How Are Business Assets Divided In A Divorce?

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Attorney Kelli Hooper | 888-558-1353 | Schedule Your Consult Today

“In my practice, I’ve seen all kinds of businesses. I represented a family that owned a funeral vault business…I’ve represented musicians and songwriters that obviously have royalty issues, [and] NFL players…that have sponsorships. I think I’ve seen just about everything when it comes to the valuation of business assets.”

How are business assets divided in a divorce? It depends on when those assets were obtained. If you own a large amount of business assets and are dividing them through a divorce, it takes a skilled attorney to accurately value them and estimate fair divisions.

Kelli Byers Hooper is a family law attorney with KBH Law, Inc. in Atlanta’s metro area. In this video, she explains how a prenup can be extremely helpful for anyone who owns considerable business assets and is planning to enter a marriage. She also explains some of the cases she’s handled that have involved business owners and athletes with many assets.

To learn more, contact the attorney directly by calling 888-558-1353 or by submitting a contact form on this page.

Key Takeaways From Kelli Hooper:

Closely-held businesses are often dealt with in divorce, and an attorney can help ensure that they are valued fairly.

If a business is created prior to a marriage then, in most states, it is considered a separate asset of the person who originally created it. But, if the business is created during the marriage, it is considered to be a marital asset. In this case, the business’s valuation is determined by when it was started and each spouse’s level of involvement in the business. Does one spouse own it, or do both? Do both partners have a role in the business’s operations?

Additionally, Hooper says, she would want to take a look at the business’s operating agreement. What is its structure? Does it have shares? In this way, an attorney can determine the total assets of a business and how many people it is split among, and use a business valuation expert to obtain an accurate summary of how much the business is worth.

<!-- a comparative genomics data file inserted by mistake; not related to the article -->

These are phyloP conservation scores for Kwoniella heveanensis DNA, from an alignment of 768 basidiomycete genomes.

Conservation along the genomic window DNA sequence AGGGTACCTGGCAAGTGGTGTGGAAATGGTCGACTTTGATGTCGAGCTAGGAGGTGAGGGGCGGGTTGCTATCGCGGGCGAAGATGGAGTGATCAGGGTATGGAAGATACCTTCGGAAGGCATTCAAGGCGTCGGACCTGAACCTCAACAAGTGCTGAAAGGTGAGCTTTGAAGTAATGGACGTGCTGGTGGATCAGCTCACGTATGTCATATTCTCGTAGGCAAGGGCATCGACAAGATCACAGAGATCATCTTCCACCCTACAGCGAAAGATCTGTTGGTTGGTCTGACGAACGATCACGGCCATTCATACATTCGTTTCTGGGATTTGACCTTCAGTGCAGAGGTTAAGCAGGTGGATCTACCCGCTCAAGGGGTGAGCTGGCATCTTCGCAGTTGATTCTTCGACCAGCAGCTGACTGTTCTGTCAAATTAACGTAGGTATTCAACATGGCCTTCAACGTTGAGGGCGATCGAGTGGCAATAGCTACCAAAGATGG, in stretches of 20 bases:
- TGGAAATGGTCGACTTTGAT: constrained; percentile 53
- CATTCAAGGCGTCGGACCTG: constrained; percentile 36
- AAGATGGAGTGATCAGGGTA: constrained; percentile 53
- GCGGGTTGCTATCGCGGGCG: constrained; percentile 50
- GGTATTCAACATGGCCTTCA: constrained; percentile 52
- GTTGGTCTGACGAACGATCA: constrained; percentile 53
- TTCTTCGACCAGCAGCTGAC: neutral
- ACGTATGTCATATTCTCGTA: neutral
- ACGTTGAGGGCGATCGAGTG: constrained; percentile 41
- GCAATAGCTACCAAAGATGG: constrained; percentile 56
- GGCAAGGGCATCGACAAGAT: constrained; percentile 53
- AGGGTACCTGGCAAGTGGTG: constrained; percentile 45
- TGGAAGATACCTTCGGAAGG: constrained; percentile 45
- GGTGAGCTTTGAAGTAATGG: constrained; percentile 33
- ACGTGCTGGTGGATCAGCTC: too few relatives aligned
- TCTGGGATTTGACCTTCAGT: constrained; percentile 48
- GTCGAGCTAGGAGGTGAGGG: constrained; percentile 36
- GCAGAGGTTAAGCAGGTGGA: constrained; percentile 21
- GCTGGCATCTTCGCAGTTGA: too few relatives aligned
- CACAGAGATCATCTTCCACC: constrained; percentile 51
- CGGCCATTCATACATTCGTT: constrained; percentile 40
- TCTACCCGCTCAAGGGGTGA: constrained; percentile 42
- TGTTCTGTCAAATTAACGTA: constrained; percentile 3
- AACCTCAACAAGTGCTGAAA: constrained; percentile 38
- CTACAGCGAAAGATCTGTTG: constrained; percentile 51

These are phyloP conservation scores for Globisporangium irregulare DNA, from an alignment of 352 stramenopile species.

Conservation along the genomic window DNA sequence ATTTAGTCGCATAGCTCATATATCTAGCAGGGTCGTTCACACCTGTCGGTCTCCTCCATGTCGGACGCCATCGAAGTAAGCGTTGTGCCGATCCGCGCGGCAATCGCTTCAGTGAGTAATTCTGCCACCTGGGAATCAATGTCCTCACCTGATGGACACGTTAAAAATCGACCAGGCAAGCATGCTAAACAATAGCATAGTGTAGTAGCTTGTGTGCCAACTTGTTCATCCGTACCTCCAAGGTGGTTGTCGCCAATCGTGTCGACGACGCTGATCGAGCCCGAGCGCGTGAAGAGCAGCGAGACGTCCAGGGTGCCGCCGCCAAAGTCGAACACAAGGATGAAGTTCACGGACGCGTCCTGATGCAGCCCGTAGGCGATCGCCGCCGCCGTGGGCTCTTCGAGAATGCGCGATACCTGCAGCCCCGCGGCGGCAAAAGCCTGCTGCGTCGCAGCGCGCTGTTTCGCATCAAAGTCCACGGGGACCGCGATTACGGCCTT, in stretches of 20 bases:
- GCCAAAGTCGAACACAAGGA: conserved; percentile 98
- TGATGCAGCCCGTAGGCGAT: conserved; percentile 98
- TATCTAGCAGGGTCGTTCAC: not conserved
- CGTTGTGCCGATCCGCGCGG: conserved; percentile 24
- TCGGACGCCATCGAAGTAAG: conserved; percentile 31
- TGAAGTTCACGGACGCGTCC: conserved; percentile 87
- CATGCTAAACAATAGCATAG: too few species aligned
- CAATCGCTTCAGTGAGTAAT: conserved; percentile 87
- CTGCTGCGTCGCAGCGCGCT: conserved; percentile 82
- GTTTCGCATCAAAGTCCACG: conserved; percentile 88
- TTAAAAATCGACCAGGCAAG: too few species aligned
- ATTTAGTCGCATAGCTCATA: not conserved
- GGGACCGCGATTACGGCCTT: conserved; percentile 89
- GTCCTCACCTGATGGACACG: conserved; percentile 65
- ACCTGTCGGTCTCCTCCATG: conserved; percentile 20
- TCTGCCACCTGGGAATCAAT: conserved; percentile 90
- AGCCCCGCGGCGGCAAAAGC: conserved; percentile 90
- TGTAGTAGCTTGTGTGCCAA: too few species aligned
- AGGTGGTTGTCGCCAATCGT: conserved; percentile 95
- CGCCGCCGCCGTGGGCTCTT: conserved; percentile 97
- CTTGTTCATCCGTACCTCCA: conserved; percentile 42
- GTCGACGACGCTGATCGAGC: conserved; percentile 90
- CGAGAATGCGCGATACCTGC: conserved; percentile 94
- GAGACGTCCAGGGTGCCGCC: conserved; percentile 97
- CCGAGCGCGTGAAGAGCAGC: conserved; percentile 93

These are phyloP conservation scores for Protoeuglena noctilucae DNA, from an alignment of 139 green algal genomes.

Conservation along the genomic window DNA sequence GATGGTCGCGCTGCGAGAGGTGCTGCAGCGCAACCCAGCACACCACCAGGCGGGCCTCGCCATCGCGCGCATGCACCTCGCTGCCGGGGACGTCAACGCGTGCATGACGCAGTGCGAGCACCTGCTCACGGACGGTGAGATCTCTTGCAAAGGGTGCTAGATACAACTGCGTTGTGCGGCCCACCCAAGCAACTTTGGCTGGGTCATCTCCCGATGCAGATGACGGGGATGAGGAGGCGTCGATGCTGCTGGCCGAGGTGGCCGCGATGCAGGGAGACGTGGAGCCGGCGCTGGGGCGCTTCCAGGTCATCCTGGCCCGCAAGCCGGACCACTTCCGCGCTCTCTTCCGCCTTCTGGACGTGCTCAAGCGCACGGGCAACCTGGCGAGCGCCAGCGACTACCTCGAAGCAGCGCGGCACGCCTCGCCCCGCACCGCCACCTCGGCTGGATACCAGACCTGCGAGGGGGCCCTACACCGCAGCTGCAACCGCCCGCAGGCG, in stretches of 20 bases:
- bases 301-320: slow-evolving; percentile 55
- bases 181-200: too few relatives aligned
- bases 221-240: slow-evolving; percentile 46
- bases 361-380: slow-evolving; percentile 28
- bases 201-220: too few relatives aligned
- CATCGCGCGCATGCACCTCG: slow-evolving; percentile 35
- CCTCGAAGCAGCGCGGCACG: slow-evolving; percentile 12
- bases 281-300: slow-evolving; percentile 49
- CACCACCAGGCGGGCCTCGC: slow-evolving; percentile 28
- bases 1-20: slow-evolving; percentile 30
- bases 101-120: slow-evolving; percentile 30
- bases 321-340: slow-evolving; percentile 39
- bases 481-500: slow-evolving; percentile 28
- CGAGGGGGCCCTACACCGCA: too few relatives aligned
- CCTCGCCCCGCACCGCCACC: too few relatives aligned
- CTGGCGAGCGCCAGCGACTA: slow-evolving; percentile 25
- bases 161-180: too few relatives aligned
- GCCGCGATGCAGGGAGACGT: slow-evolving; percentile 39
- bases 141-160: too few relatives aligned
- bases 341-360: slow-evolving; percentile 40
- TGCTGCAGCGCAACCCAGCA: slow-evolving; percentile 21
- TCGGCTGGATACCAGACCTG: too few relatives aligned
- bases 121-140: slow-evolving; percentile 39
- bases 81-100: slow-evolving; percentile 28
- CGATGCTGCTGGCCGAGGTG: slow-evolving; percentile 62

By determining a business’s worth and the level of involvement and investment each partner has in it, the attorney can ensure that the business is divided fairly among all parties.

A prenup is a strong and effective way to ensure that the assets you hold remain yours if the marriage ends in divorce.

Even if you think your business isn’t worth anything, says Hooper, it is always wise to have both parties sign a prenup prior to the marriage. Your business could grow significantly during the marriage, or it could contain assets you were unaware of. Without a prenup, any uncovered assets that you have are vulnerable to being split between you and your partner in a divorce.

In addition, a prenup can help you in the event that your business becomes a marital asset. If you have a business that you operated prior to the marriage, it is obviously yours and your partner holds no investment in it. However, if you own a business by yourself and then, during the marriage, your partner makes labor or financial contributions to it, it can be argued that the business—even if it previously was yours alone—is now a marital asset. In this case, if a prenup is in place, you would measure the value of the business at the start of the marriage against what it is currently. The difference may be split between both you and your partner if it is determined that there is a significant increase in the business’s performance.

Ask an attorney to help protect business assets during a divorce.

With any dissolution of a marriage, it is important to fairly value all assets and divide them between the separating spouses. With businesses—especially if both spouses are involved in a business—it can be difficult to understand what each party is entitled to. A divorce attorney will help you divide assets fairly and keep a business that belongs to you.

To learn more, contact Kelli Hooper directly by calling 888-558-1353 or by submitting a contact form on this page.

Disclaimer: This video is for informational purposes only. In some states, this video may be deemed Attorney Advertising. The choice of lawyer is an important decision that should not be based solely on advertisements.